New mental health law now in effect – InsuranceNewsNet


georgia the new law on parity in mental health has come into force July, 1st. Under new state law, Georgia health insurers must cover mental health care at the same level as they cover physical ailments “Parity takes effect immediately,” the rep said. Todd JonesRSouth Forsyth, said of the new law July, 1st start date.

Jones, with Rep. Marie-Marguerite OlivierDDecatur, co-sponsored the omnibus bill in the state House of Representatives earlier this year.

Georgia families are hopefully more likely to receive the treatment they are entitled to,” Oliver said of the change introduced by the new parity law.

“People who haven’t received adequate treatment: New funding is coming, new attention is coming,” Oliver said.

Oliver — along with several other mental health advocates — pointed out that Georgians can report suspected parity violations to the state insurance department.

Georgians’ reports of their experiences would be key to ensuring the law is enforced, Oliver said.

georgia New Mental Health Act sends message that ‘mental health matters and is just as important as your physical health’ Kim Jonesgeneral manager of the National Alliance on Mental Illness, Georgiasaid.

To explain parity in mental health, Jones gave the example of a health insurer that provides out-of-network coverage for urgent medical services.

That insurer must also cover urgent out-of-network mental health and addiction treatment under the parity rule, Jones explained.

The Georgia the insurance department will soon hire a new mental health parity officer to help oversee the law, Weston Burlesoncommunications director for the insurance department, said.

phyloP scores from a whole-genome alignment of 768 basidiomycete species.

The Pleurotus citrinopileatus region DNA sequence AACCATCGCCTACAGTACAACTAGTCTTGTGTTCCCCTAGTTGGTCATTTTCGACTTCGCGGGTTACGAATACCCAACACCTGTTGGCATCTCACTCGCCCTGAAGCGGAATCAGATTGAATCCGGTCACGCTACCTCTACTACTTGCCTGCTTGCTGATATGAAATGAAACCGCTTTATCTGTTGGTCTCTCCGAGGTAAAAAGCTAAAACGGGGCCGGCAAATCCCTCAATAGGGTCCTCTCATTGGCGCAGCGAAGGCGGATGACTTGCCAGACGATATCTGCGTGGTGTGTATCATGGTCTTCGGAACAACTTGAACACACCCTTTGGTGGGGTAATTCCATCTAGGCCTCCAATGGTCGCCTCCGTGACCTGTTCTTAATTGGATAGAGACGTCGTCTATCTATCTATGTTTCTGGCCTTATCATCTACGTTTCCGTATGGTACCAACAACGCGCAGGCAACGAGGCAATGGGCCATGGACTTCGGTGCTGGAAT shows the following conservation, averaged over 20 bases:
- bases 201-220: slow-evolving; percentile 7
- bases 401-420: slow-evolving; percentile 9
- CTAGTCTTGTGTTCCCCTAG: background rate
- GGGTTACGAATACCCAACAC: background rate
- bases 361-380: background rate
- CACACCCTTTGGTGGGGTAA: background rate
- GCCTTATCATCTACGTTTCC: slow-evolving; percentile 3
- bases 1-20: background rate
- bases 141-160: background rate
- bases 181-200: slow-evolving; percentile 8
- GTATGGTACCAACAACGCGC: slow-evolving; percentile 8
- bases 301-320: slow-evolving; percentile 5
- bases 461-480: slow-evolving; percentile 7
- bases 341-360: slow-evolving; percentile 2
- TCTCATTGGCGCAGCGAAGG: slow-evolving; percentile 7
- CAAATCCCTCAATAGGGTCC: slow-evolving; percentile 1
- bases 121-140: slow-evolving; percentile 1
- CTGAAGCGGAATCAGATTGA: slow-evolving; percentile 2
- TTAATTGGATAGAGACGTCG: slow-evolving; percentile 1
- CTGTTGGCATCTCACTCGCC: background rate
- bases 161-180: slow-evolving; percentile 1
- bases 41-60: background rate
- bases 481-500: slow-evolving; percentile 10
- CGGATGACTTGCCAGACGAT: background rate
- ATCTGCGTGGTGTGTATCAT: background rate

Ultimately, the department will collect and publish detailed information about health insurers’ performance on mental health parity, Burleson added.

The Mental Health Act also sets up a new MATCH (Multi-Agency Treatment for Children) team.

The team will start meeting soon and will carefully consider the problem of Georgia children in state custody who don’t have stable placements, Oliver said.

“The issue of emergency placement for these children requires a lot of attention,” Oliver said, noting that some of these children are staying in hotels or offices.

The new law also helps establish mental health co-responsor programs, Oliver said, with funds provided by the fiscal year 2023 budget.

Co-responsor programs pair mental health professionals with law enforcement officers to help respond to mental health and addiction crises.

Often the programs also offer follow-up services.

This story is available through a press partnership with Capitol Beat Press Servicea project of Georgia Press Educational Foundation.


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